An arthroscopic evaluation of the anatomical “critical zone”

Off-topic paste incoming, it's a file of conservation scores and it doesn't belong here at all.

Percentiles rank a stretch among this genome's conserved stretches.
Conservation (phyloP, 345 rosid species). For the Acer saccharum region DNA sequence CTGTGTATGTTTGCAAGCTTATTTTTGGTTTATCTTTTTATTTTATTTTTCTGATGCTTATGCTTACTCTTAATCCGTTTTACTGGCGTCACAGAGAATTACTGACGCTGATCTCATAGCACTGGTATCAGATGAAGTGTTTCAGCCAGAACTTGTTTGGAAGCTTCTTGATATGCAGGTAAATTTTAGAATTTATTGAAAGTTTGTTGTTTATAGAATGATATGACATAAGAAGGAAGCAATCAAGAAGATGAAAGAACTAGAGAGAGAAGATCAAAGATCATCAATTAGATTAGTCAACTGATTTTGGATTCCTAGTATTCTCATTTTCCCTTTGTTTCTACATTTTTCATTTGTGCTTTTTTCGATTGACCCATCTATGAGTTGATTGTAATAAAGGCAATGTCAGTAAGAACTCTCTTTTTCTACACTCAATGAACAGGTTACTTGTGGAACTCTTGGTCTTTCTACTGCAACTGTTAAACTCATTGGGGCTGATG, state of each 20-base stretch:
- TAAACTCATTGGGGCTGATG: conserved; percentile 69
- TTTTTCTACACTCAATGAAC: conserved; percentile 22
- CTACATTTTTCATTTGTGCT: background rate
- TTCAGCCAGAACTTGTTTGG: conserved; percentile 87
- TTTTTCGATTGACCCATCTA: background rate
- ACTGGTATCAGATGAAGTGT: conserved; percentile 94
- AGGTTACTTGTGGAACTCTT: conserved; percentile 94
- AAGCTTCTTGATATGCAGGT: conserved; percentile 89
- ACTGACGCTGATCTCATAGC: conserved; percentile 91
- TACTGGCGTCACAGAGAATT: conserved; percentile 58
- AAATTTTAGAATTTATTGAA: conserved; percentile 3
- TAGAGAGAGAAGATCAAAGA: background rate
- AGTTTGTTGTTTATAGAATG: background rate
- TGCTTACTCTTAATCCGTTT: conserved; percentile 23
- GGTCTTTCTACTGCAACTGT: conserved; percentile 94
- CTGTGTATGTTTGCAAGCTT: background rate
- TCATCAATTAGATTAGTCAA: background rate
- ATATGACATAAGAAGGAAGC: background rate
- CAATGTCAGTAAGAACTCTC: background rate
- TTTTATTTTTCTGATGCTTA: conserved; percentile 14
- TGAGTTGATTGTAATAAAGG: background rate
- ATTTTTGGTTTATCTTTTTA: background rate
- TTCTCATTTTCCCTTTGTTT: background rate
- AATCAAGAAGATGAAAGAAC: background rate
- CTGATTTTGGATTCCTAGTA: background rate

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Background: The “critical zone”, a region of speculated vascularity, is situated approximately 10 mm proximal to the insertion of the supraspinatus tendon. De-spite its obvious role as an anatomical landmark demarcator, its patho-anatomic nature has been identified as the source of rotator cuff pathology. Although many studies have attempted to evaluate the vascularity of this region, the architecture regarding the exact length, width and shape of the critical zone, remains unreported. This study aimed to determine the shape and morphometry of the “critical zone” arthroscopically. Materials and methods: The sample series, which was comprised of 38 cases (n = 38) specific to pathological types, employed an anatomical investigation of the critical zone during routine real-time arthroscopy. Demographic representation: i) sex: 19 males, 19 females; ii) age range: 18–76 years; iii) race: white (n = 29), Indian (n = 7) and coloured (n = 2). Results: The incidence of shape and the mean lengths and widths of the critical zone were determined in accordance with the relevant demographic factors and patient history. Although the cresenteric shape was predominant, hemispheric and sail-shaped critical zones were also identified. The lengths and widths of the critical zone appeared markedly increased in male individuals. While the increase in age may account for the increased incidence of rotator cuff degeneration due to poor end-vascular supply, the additional factors of height and weight presented as major determinants of the increase in size of the critical zone. Conclusions: In addition, the comparisons of length and width with each other and shape yielded levels of significant difference, therefore indicating a directly proportional relationship between the length and width of the critical zone. This detailed understanding of the critical zone may prove beneficial for the success of post-operative rotator cuff healing.